Repotting Plants: Give Them a New Home Sweet Home

Repotting your plants might seem like a hassle, but you would be amazed at how they spring back to life in a few weeks. All it takes is a little root pruning, fresh potting mix, a larger pot – and maybe a little TLC to get them back on their feet.

Best of all, repotting gives you the opportunity to elevate your home with planters that have personalities to match your unique decorating tastes. Besides, an unhealthy plant is an ugly plant, right?

Follow these tips to give your plants a new lease on life.

Choose the right container

Soggy soil is a big killer of container plants, so use pots with drainage holes so that water will not stagnate and lead to rot. If you’re concerned about excess water damaging your floor or surfaces, place them in decorative cache pots or on saucers.

Size also matters. Pick a pot that is only slightly larger than the previous one so that the roots have room to grow. An oversized pot not only looks awkward, but the extra potting mix around the roots will stay soggy and lead to rot and disease.

Before committing to that old flowerpot you’ve been using since the ’80s, consider an upgrade. Even the humble terra-cotta pot is worth a look for its classic and earthy appeal, especially when you have a whole collection.

Glazed ceramic pots are on the pricier side, but rich colors and brilliant finishes make them invaluable additions to the home and garden. Use caution whenever using terra-cotta and ceramic pots outdoors though, since they’re prone to cracking in freezing weather.

If you’re looking for a pot that you can leave outdoors all winter, concrete and fiberglass are the way to go. Concrete planters range from rough and unfinished hypertufa troughs to sleek and boxy modern styles – but they’re heavy.

The new fiberglass pots on the market are lightweight, weather resistant, and make very convincing substitutes for whatever material you want to emulate. Best of all, they can be purchased at a fraction of the price you’d pay for their concrete and glazed ceramic counterparts.

Choose the right potting mix

Notice that the word ‘soil’ wasn’t used. Garden soil is inappropriate for container plants because it either drains poorly or too quickly, contains weed seeds and pests, and quite simply will lead to your plant’s untimely demise.

Instead, choose an all-purpose potting mix or one of its many variants. If you are planting hanging baskets, use a moisture-retentive mix, or add either peat or coir to keep the plants from drying out.

For succulents and other plants that require excellent drainage, use a cactus mix or add an amendment like perlite or vermiculite to keep the soil from getting too soggy.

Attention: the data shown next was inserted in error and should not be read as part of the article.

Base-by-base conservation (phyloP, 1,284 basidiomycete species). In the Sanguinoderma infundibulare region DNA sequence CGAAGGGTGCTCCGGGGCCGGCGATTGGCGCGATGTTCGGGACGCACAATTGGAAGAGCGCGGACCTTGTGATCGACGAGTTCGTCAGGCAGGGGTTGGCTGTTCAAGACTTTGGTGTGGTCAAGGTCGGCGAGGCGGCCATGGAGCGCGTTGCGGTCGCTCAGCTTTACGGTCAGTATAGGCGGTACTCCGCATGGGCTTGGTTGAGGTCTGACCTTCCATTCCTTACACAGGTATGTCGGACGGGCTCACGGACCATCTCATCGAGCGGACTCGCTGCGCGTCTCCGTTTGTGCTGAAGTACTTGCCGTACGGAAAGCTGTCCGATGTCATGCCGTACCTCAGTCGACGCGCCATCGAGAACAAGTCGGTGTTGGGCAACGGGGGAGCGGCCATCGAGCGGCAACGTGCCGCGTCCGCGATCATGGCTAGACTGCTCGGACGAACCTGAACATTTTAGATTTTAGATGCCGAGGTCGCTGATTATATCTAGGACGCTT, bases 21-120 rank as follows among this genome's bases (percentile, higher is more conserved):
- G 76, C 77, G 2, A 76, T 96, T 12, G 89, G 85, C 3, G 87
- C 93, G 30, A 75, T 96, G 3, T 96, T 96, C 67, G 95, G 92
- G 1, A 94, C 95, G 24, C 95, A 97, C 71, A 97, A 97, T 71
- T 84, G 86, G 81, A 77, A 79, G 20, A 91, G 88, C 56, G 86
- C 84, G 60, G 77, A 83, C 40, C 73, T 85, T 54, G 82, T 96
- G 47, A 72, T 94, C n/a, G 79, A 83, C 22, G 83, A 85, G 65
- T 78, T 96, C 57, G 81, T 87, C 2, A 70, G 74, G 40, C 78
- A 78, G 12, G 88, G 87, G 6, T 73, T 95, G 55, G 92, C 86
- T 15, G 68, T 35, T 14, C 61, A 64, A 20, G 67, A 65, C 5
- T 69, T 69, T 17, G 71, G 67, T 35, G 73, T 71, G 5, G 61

Prepare plants for repotting

Water plants a day before repotting to make the roots less brittle and loosen up the potting mix to help plants better adjust to transplanting.

Have your materials together and ready to go before planting. This will limit exposure to the drying air and prevent unnecessary damage to the roots. If you have to leave the plants out for more than several minutes, wrap the roots with moist newspaper.

Gently tease the roots apart with your fingers to help them regrow and spread out quickly. If the roots are bound so tightly together that they’re impossible to break apart, use a clean knife to cut across the bottom of the rootball in the shape of an ‘x’ to quickly promote new growth.

While the plant is out of its container, inspect the roots and soil for any problems. Remove any rotted, mushy roots with a clean knife to prevent further rot after replanting.

Potting up

Once you’ve prepared the plants and have your materials ready, add enough potting mix so that you can set the plant in the pot with its crown an inch below the rim. Continue shoveling in potting mix until the pot is nearly full, then add water to help it settle around the roots.

If desired, cover the potting mix with a decorative mulch of stones, gravel, seashells, or orchid bark.

If you had to prune your plant’s roots while repotting, trim off their leaves or stems as well. They might look ugly at first, but trimming the top-growth prevents moisture loss and helps the plants recover from root-pruning.

Don’t worry! They’ll bounce back in no time and look better than ever.

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